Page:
“This mediating proposal will replace the old one, which was originally submitted on January 26. The involved parties have agreed to put the proposal to a vote, which will be conducted on the website of the State Mediator’s Office. Voting will begin on Friday, March 3, at noon, and it will conclude on Wednesday, March 8. We believe that the results will be in shortly thereafter. The parties have also agreed to postpone all ongoing and impending strikes and the lockout beginning at noon today and until the results are in.”

Ástráður added that the new proposal was very similar to the original one; the agreement would be retroactive and salary increases would be the same as stipulated in agreements signed by other unions. “There is one item that is different. There is an alteration to the employment title for general workers in guesthouses and their respective salary bracket, but otherwise, it’s the same agreement as signed in the SGS agreement.”

Ástráður also noted that the parties would have six days to vote on the proposal to ensure that as many people as possible could vote.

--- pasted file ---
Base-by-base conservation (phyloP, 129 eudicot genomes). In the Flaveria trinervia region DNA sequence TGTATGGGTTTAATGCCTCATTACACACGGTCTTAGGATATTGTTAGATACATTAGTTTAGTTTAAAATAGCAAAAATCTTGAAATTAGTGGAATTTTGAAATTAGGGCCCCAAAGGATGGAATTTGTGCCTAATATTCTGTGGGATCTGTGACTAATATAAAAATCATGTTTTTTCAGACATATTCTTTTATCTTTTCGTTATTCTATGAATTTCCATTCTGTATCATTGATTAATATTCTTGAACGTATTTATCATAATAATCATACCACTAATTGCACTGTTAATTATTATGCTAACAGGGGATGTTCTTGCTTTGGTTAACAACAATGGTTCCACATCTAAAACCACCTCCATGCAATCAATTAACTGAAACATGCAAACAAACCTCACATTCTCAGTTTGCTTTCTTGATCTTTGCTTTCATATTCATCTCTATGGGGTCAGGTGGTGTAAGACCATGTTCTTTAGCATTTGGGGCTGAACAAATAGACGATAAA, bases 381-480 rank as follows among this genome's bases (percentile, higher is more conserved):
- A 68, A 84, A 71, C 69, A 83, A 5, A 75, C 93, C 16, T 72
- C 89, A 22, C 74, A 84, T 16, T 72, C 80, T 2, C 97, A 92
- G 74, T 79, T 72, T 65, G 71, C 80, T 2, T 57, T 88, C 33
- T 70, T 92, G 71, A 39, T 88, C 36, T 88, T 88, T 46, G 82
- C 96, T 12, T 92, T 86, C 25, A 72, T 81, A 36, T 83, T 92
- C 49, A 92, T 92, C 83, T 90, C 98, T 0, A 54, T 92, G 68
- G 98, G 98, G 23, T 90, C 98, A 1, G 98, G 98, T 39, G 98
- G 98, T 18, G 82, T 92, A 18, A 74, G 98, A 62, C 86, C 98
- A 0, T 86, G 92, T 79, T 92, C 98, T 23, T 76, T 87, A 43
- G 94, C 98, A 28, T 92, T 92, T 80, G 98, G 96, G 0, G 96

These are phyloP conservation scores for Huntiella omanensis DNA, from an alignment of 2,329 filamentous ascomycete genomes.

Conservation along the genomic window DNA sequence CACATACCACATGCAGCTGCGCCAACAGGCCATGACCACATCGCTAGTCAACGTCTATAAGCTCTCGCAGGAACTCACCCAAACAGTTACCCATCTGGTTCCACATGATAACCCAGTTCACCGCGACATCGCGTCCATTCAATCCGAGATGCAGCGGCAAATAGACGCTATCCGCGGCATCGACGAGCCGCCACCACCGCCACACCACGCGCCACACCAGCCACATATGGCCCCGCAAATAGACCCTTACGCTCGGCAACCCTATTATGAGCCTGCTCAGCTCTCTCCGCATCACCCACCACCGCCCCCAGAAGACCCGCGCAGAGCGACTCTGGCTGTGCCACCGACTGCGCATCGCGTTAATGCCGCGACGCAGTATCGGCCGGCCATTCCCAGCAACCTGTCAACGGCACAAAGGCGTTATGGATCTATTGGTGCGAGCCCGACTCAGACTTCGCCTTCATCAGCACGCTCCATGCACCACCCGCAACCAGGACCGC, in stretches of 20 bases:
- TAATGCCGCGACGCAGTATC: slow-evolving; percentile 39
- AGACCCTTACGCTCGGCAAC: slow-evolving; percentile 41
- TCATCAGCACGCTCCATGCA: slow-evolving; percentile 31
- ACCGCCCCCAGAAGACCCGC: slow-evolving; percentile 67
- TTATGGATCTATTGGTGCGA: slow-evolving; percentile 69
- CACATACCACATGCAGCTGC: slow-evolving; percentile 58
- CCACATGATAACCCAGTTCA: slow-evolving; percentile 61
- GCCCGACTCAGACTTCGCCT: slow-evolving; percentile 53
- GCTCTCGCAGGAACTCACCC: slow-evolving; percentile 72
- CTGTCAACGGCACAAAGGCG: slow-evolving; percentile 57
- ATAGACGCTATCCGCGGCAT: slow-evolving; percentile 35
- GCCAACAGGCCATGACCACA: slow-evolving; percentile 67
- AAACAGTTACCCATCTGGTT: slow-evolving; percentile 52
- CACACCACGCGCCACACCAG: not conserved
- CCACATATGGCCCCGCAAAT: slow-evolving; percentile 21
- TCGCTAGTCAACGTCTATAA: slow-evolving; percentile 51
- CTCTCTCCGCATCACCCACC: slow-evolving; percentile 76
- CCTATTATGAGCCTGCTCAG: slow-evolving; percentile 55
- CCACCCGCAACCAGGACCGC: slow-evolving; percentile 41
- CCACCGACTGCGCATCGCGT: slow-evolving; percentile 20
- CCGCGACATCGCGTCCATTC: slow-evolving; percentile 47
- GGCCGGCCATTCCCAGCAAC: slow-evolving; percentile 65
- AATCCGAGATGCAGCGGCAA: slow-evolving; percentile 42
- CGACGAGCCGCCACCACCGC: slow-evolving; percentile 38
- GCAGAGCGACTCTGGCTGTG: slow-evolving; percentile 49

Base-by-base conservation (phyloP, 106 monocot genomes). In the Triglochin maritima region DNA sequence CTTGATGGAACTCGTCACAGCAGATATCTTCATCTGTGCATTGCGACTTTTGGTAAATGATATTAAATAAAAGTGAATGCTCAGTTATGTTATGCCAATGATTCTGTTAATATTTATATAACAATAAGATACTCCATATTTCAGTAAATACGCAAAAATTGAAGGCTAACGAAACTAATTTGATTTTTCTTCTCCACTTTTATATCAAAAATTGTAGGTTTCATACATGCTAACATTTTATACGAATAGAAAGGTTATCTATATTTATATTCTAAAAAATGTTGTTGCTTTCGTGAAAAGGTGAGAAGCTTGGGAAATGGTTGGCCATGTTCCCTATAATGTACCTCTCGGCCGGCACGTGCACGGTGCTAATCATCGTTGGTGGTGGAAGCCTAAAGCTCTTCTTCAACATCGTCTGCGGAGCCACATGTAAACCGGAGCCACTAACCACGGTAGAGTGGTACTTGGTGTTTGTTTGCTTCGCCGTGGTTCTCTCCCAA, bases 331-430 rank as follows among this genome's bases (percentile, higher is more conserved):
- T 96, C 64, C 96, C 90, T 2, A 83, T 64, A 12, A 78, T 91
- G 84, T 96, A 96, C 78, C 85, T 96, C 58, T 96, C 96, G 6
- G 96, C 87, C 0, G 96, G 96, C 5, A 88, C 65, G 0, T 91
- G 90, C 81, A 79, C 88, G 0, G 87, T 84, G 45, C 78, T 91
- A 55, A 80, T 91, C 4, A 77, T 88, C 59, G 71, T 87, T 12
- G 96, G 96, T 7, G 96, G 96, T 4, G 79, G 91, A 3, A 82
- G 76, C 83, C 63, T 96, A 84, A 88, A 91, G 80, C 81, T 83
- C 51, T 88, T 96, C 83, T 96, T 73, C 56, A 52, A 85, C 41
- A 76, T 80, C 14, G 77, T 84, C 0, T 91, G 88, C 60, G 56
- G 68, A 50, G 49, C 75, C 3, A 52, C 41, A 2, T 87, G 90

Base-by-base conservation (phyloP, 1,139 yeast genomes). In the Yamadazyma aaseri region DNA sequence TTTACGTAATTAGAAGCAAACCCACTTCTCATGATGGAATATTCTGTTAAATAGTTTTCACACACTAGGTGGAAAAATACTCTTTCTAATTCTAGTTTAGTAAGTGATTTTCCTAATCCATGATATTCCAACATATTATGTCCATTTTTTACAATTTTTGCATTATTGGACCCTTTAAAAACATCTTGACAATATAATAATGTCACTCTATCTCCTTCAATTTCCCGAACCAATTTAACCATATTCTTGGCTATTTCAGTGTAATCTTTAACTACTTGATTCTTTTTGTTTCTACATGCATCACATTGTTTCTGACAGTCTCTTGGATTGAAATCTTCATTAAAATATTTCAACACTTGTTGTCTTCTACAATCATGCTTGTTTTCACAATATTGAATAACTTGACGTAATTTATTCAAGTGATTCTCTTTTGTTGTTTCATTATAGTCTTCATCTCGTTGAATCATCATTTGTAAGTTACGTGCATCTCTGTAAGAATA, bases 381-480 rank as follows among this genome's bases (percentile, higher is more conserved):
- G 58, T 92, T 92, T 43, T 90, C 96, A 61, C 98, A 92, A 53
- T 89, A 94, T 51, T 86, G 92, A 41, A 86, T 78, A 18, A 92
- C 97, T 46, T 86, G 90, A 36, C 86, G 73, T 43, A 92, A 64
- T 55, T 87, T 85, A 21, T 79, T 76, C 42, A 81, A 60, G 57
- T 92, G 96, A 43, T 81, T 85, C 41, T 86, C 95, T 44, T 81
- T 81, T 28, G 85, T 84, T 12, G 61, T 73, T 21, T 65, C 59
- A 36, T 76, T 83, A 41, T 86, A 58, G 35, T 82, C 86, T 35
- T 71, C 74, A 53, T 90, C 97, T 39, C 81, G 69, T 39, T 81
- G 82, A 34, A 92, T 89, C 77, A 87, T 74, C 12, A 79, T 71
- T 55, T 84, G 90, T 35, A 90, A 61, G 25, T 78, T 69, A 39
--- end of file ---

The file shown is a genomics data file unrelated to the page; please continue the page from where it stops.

Things evolve over time

When asked to pinpoint what exactly had led to this resolution, Ástráður responded thusly:

“It’s always the case, in such disputes, that life goes on, and things change, and we’ve had strikes going on for nine or ten days straight, which affects these negotiations. But the main thing is that the parties managed to conclude certain matters that aren’t a part of the proposal itself – and which have nothing to do with my role in these negotiations – but that matter in their communications and their future relationship. They managed to wrap that up yesterday. So they’ve agreed to vote on the proposal. But we’ll have to wait for the results.”

Ástráður clarified the above point by pointing to certain side agreements, aside from the main wage negotiations, that aren’t addressed directly in the proposal itself, but that were crucial to the proposal being approved. When asked if the negotiating committees would encourage members to approve of the proposal, Ástráður was unwilling to say.

Displeased with the retroactive clause of the agreement

Vísir also spoke to Halldór Benjamín Þorbergsson, Director of SA, who stated that he would need to place the proposal within its proper context. The dispute had been locked in a Gordian knot and that the parties were worn out after long negotiations. The strikes and impending lockout also had an effect.